For instance, my breakers support 15 amps each and are slow. My variac fuse can handle 15 amps and is faster. My HV x-former has a 10 amp fuse on its primary. The power my x-former will see is 10 amp x 120 volts or 1200 watts (continuous duty) before the fuse will fail. The x-former can handle far above that (30 kV @ 0.2 amp or 6000 watts for a few seconds.) The 10 amp fuse will go before the x-former see's such a dangerous current (yes, micro-secs surges are far higher and occur but this is a rough estimate.)

I would never trust a light bulb to protect my valuable x-former - there is a reason all modern devices only use fuses. Also, there is no way a bulb is less expensive than a fuse - I can get a box of fuses for less then a light bulb here. Besides, when my diode shorted to ground, my 10 amp fuse blew and my x-former had no issues. It did work.
Emma Black
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Re: Bad arc in transformer

Post by Emma Black »

As I said, this was an as well as approach, I could just use another ammeter. Fuses and or breakers are still going to be essential, these transformers are tricky and expensive to get.

May be mistaken but the response time for a breaker would also surely depend on the type used? In the case of the thermal type which work via a bimetallic strip heating up, it takes many seconds to pop. Which I believe is designed to protect against overload rather than dead short type conditions. The type that uses a coil and solenoid have a very fast response, obviously not as quick as a fuse.
A lot of breakers have both types of protection in one unit, but I am unsure what is the normal in different places.
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Dennis P Brown
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Re: Bad arc in transformer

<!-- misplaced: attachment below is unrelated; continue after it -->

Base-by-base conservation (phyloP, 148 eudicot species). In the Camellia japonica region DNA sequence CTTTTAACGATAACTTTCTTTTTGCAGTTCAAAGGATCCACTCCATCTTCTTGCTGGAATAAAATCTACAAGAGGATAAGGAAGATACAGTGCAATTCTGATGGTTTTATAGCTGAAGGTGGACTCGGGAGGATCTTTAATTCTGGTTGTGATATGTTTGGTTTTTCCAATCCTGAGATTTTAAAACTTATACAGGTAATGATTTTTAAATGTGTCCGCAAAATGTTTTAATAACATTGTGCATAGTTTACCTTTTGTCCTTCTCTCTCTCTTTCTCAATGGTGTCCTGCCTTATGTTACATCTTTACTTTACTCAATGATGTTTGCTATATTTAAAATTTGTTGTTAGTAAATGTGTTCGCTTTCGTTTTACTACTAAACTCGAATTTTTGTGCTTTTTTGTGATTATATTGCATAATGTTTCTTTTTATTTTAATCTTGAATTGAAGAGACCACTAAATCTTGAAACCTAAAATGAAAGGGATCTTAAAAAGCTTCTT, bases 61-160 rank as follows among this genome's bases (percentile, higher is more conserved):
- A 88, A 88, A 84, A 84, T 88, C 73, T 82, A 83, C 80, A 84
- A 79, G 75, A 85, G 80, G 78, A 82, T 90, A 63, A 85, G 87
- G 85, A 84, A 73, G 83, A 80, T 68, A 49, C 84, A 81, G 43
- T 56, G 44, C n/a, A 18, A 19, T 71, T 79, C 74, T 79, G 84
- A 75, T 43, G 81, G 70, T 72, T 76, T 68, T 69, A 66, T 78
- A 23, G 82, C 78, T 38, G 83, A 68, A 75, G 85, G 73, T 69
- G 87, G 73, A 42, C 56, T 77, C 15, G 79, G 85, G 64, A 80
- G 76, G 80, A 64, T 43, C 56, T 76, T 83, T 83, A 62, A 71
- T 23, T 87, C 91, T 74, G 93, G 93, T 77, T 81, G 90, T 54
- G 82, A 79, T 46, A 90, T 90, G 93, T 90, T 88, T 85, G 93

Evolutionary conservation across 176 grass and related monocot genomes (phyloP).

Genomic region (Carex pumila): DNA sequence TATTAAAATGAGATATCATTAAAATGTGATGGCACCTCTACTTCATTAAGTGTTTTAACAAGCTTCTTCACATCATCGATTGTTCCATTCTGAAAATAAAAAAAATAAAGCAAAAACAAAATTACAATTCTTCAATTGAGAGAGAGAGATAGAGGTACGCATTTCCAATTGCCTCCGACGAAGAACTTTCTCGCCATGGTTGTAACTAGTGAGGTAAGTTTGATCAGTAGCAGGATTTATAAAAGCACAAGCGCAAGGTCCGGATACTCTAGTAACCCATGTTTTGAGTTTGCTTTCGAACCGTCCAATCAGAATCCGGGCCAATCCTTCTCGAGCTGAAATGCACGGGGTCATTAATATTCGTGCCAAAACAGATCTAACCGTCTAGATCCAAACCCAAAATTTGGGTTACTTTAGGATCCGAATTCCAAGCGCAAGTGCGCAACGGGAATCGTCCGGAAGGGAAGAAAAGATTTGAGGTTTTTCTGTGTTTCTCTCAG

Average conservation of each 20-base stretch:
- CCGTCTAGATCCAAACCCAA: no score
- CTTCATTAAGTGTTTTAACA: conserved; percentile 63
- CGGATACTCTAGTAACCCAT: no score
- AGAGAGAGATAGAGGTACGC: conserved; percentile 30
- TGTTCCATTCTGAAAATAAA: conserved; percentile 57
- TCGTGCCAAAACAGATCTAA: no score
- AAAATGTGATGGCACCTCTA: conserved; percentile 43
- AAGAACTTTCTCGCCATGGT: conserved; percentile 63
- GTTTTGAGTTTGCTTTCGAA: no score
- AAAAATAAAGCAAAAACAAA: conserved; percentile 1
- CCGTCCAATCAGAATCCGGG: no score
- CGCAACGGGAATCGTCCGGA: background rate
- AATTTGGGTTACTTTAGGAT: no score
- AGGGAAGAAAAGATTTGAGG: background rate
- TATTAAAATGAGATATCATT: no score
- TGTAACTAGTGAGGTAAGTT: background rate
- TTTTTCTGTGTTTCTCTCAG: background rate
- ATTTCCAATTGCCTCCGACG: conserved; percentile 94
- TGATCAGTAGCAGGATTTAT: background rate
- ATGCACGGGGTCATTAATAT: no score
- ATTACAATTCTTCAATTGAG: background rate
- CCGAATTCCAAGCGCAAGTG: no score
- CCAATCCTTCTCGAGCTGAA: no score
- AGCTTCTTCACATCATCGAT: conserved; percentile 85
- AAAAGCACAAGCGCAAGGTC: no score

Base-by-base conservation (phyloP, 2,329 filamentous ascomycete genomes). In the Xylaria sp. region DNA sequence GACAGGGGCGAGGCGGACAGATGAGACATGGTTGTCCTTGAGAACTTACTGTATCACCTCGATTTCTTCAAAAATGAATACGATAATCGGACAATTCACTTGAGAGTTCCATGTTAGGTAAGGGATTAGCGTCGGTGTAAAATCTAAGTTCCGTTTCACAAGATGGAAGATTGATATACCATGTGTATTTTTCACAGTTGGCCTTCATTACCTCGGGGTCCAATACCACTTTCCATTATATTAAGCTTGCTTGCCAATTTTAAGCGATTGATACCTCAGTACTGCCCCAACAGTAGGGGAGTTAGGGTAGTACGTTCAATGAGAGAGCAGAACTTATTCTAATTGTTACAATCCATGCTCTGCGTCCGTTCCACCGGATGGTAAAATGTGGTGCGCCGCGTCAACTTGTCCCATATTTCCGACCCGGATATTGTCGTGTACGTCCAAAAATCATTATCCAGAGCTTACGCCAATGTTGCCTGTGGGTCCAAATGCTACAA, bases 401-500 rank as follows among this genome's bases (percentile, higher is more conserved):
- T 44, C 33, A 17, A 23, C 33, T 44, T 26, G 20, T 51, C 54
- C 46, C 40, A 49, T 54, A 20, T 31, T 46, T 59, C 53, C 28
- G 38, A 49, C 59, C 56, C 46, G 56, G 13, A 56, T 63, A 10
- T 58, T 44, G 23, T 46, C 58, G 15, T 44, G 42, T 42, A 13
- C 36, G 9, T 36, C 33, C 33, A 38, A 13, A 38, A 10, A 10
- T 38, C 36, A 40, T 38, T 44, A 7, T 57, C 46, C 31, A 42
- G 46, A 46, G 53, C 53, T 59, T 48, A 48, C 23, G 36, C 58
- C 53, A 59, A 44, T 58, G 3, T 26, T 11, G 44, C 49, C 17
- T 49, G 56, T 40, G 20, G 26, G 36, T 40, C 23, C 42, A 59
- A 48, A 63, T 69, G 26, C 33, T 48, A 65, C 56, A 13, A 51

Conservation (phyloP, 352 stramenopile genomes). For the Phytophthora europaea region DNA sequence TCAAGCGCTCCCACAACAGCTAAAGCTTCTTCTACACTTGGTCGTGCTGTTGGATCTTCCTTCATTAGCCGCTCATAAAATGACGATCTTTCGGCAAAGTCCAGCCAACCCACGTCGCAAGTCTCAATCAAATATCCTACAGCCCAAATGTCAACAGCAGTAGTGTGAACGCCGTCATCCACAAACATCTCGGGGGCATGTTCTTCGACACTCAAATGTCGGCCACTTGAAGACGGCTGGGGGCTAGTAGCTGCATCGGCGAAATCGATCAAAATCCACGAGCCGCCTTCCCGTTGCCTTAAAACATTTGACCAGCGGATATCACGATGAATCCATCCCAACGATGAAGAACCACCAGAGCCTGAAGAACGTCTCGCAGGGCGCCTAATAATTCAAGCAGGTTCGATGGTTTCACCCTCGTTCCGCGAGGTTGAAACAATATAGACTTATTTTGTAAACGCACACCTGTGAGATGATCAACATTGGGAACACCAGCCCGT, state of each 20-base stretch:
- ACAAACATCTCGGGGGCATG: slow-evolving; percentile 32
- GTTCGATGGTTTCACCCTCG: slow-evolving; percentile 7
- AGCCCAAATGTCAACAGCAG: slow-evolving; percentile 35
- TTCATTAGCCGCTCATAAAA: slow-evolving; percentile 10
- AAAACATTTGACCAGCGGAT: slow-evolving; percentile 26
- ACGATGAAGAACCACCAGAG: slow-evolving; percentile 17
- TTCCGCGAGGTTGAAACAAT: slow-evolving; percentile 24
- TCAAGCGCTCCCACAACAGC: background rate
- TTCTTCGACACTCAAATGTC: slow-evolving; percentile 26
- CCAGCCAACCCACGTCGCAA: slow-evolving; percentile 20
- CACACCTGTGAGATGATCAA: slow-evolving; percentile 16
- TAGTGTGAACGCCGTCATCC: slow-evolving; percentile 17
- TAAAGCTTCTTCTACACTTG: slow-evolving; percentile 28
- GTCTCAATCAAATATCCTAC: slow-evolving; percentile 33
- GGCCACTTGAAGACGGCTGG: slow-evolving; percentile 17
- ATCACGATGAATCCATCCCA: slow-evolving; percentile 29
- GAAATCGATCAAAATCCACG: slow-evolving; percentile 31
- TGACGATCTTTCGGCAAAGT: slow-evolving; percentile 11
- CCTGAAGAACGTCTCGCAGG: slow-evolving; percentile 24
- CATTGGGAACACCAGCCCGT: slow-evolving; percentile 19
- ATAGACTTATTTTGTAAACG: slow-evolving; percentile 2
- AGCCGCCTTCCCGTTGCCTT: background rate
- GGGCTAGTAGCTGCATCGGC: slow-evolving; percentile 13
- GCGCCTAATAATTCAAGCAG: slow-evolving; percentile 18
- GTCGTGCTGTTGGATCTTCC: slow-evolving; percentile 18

Post by Dennis P Brown »

I'm a bit confused. I'm not talking about Breakers per se. We all know the breakers have slow response time. I'm talking about simple fuses. Which have nothing to do directly with breakers. I like fuses because they fail quickly and protect your devices. Breakers like we both agree are rather slow.
Emma Black
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Re: Bad arc in transformer

Post by Emma Black »

Yeah sorry for the side track on breakers, not too sure where I was going with that. I do agree, not much can go wrong with a simple fuse to protect things, plus very cheap.
Frank Sanns
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Re: Bad arc in transformer

Post by Frank Sanns »

Fuses are after the fact.

Once dielectric breakdown has occurred, the component is history. It may take other components with it due to that electrical stress or the rapidly collapsing magnetic field in a transformer.

Think car auto ignition with points. The coil is charged. The HV spark comes when the circuit is OPENED. Snap!
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Rich Feldman
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Re: Bad arc in transformer

Post by Rich Feldman »

This is not about thermal behavior of fuses or ballast lamps, but that of XRT's.

Dental x-ray generators normally run for less than 1 second out of every minute.
Bigger XRG's, as for imaging human chests or spines, might support exposure times as long as a couple seconds. Even CAT scanners have duty cycles much less than 50%.

The limiting parameter is typically the heat capacity of anode in Coolidge tube.
http://sprawls.org/ppmi2/XRAYHEAT/
Not applicable to, for example, tubes with water-cooled anodes for X-ray diffraction work.

Point being: if the dental/chiropractic XRT were designed to work continuously, at anywhere close to rated current,
it would be needlessly large and expensive for the XRG design. So when I get to actually loading any of my XRT's,
will be sure to derate the secondary current substantially. Oil immersion plays an important part in the thermal recovery between shots, but not (I think) the temperature rise deep inside primary and secondary windings during a full-current pulse.
All models are wrong; some models are useful. -- George Box